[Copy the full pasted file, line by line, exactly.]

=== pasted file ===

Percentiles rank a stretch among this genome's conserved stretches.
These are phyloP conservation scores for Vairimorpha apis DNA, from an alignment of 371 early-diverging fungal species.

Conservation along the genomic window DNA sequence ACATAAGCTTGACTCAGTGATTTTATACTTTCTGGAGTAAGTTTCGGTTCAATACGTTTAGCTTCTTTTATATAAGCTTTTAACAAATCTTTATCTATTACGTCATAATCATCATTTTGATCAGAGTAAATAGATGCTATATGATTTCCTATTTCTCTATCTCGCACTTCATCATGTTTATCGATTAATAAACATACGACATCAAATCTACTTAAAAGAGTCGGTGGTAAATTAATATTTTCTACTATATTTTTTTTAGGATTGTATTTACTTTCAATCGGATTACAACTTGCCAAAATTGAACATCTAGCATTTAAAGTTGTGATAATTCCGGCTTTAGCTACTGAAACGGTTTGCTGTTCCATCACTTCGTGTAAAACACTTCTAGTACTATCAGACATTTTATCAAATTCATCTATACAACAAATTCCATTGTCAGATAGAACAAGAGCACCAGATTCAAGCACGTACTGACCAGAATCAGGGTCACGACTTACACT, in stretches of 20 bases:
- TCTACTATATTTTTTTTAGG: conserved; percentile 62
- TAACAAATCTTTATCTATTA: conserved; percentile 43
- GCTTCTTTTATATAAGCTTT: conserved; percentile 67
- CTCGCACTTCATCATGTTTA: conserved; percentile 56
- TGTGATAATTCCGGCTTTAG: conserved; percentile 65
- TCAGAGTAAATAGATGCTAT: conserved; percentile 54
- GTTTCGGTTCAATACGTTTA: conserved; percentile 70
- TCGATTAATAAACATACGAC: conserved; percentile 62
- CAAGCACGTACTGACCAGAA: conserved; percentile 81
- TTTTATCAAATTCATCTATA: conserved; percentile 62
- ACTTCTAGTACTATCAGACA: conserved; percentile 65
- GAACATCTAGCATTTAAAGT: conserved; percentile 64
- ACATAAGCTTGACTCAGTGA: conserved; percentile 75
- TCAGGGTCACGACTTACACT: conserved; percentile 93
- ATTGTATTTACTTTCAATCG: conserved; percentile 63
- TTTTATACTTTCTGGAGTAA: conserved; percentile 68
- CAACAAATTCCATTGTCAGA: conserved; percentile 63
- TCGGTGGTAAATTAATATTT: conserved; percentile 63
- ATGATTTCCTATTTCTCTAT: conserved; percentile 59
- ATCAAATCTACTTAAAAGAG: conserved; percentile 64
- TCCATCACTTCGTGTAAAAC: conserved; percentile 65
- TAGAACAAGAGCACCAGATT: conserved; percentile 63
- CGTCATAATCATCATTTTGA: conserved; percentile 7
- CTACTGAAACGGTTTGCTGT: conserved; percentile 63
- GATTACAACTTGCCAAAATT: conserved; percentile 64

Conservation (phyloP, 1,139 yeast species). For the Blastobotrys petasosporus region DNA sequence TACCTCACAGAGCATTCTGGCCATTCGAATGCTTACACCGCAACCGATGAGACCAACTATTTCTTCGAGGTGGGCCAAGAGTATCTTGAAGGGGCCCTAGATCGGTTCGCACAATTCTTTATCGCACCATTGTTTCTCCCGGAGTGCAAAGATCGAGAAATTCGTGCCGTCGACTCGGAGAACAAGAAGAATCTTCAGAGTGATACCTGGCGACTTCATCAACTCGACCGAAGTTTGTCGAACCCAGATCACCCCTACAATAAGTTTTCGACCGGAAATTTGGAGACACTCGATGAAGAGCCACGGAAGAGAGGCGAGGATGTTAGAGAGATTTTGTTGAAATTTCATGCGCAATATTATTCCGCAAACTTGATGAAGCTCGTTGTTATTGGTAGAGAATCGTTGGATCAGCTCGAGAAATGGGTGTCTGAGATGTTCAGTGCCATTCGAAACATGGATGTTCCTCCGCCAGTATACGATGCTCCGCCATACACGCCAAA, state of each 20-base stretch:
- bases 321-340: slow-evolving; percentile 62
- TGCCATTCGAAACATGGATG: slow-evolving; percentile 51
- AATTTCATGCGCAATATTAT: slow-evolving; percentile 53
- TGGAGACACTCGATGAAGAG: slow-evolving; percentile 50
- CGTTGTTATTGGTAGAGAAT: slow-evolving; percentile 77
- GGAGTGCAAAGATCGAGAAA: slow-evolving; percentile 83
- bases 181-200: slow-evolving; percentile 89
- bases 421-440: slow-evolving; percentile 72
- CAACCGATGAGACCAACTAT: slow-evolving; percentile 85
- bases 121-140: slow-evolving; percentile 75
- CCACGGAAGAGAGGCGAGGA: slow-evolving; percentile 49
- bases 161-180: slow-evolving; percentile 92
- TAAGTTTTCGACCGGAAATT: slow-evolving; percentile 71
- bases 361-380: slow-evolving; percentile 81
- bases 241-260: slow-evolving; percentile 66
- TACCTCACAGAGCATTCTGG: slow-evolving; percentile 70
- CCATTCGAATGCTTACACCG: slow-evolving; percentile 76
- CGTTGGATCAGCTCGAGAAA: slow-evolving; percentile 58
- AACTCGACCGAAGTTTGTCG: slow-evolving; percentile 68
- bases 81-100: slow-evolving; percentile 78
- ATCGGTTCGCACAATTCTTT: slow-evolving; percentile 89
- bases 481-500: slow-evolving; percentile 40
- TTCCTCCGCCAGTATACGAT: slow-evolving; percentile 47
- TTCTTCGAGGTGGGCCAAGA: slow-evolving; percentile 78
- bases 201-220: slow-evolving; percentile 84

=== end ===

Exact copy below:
Percentiles rank a stretch among this genome's conserved stretches.
These are phyloP conservation scores for Vairimorpha apis DNA, from an alignment of 371 early-diverging fungal species.

Conservation along the genomic window DNA sequence ACATAAGCTTGACTCAGTGATTTTATACTTTCTGGAGTAAGTTTCGGTTCAATACGTTTAGCTTCTTTTATATAAGCTTTTAACAAATCTTTATCTATTACGTCATAATCATCATTTTGATCAGAGTAAATAGATGCTATATGATTTCCTATTTCTCTATCTCGCACTTCATCATGTTTATCGATTAATAAACATACGACATCAAATCTACTTAAAAGAGTCGGTGGTAAATTAATATTTTCTACTATATTTTTTTTAGGATTGTATTTACTTTCAATCGGATTACAACTTGCCAAAATTGAACATCTAGCATTTAAAGTTGTGATAATTCCGGCTTTAGCTACTGAAACGGTTTGCTGTTCCATCACTTCGTGTAAAACACTTCTAGTACTATCAGACATTTTATCAAATTCATCTATACAACAAATTCCATTGTCAGATAGAACAAGAGCACCAGATTCAAGCACGTACTGACCAGAATCAGGGTCACGACTTACACT, in stretches of 20 bases:
- TCTACTATATTTTTTTTAGG: conserved; percentile 62
- TAACAAATCTTTATCTATTA: conserved; percentile 43
- GCTTCTTTTATATAAGCTTT: conserved; percentile 67
- CTCGCACTTCATCATGTTTA: conserved; percentile 56
- TGTGATAATTCCGGCTTTAG: conserved; percentile 65
- TCAGAGTAAATAGATGCTAT: conserved; percentile 54
- GTTTCGGTTCAATACGTTTA: conserved; percentile 70
- TCGATTAATAAACATACGAC: conserved; percentile 62
- CAAGCACGTACTGACCAGAA: conserved; percentile 81
- TTTTATCAAATTCATCTATA: conserved; percentile 62
- ACTTCTAGTACTATCAGACA: conserved; percentile 65
- GAACATCTAGCATTTAAAGT: conserved; percentile 64
- ACATAAGCTTGACTCAGTGA: conserved; percentile 75
- TCAGGGTCACGACTTACACT: conserved; percentile 93
- ATTGTATTTACTTTCAATCG: conserved; percentile 63
- TTTTATACTTTCTGGAGTAA: conserved; percentile 68
- CAACAAATTCCATTGTCAGA: conserved; percentile 63
- TCGGTGGTAAATTAATATTT: conserved; percentile 63
- ATGATTTCCTATTTCTCTAT: conserved; percentile 59
- ATCAAATCTACTTAAAAGAG: conserved; percentile 64
- TCCATCACTTCGTGTAAAAC: conserved; percentile 65
- TAGAACAAGAGCACCAGATT: conserved; percentile 63
- CGTCATAATCATCATTTTGA: conserved; percentile 7
- CTACTGAAACGGTTTGCTGT: conserved; percentile 63
- GATTACAACTTGCCAAAATT: conserved; percentile 64

Conservation (phyloP, 1,139 yeast species). For the Blastobotrys petasosporus region DNA sequence TACCTCACAGAGCATTCTGGCCATTCGAATGCTTACACCGCAACCGATGAGACCAACTATTTCTTCGAGGTGGGCCAAGAGTATCTTGAAGGGGCCCTAGATCGGTTCGCACAATTCTTTATCGCACCATTGTTTCTCCCGGAGTGCAAAGATCGAGAAATTCGTGCCGTCGACTCGGAGAACAAGAAGAATCTTCAGAGTGATACCTGGCGACTTCATCAACTCGACCGAAGTTTGTCGAACCCAGATCACCCCTACAATAAGTTTTCGACCGGAAATTTGGAGACACTCGATGAAGAGCCACGGAAGAGAGGCGAGGATGTTAGAGAGATTTTGTTGAAATTTCATGCGCAATATTATTCCGCAAACTTGATGAAGCTCGTTGTTATTGGTAGAGAATCGTTGGATCAGCTCGAGAAATGGGTGTCTGAGATGTTCAGTGCCATTCGAAACATGGATGTTCCTCCGCCAGTATACGATGCTCCGCCATACACGCCAAA, state of each 20-base stretch:
- bases 321-340: slow-evolving; percentile 62
- TGCCATTCGAAACATGGATG: slow-evolving; percentile 51
- AATTTCATGCGCAATATTAT: slow-evolving; percentile 53
- TGGAGACACTCGATGAAGAG: slow-evolving; percentile 50
- CGTTGTTATTGGTAGAGAAT: slow-evolving; percentile 77
- GGAGTGCAAAGATCGAGAAA: slow-evolving; percentile 83
- bases 181-200: slow-evolving; percentile 89
- bases 421-440: slow-evolving; percentile 72
- CAACCGATGAGACCAACTAT: slow-evolving; percentile 85
- bases 121-140: slow-evolving; percentile 75
- CCACGGAAGAGAGGCGAGGA: slow-evolving; percentile 49
- bases 161-180: slow-evolving; percentile 92
- TAAGTTTTCGACCGGAAATT: slow-evolving; percentile 71
- bases 361-380: slow-evolving; percentile 81
- bases 241-260: slow-evolving; percentile 66
- TACCTCACAGAGCATTCTGG: slow-evolving; percentile 70
- CCATTCGAATGCTTACACCG: slow-evolving; percentile 76
- CGTTGGATCAGCTCGAGAAA: slow-evolving; percentile 58
- AACTCGACCGAAGTTTGTCG: slow-evolving; percentile 68
- bases 81-100: slow-evolving; percentile 78
- ATCGGTTCGCACAATTCTTT: slow-evolving; percentile 89
- bases 481-500: slow-evolving; percentile 40
- TTCCTCCGCCAGTATACGAT: slow-evolving; percentile 47
- TTCTTCGAGGTGGGCCAAGA: slow-evolving; percentile 78
- bases 201-220: slow-evolving; percentile 84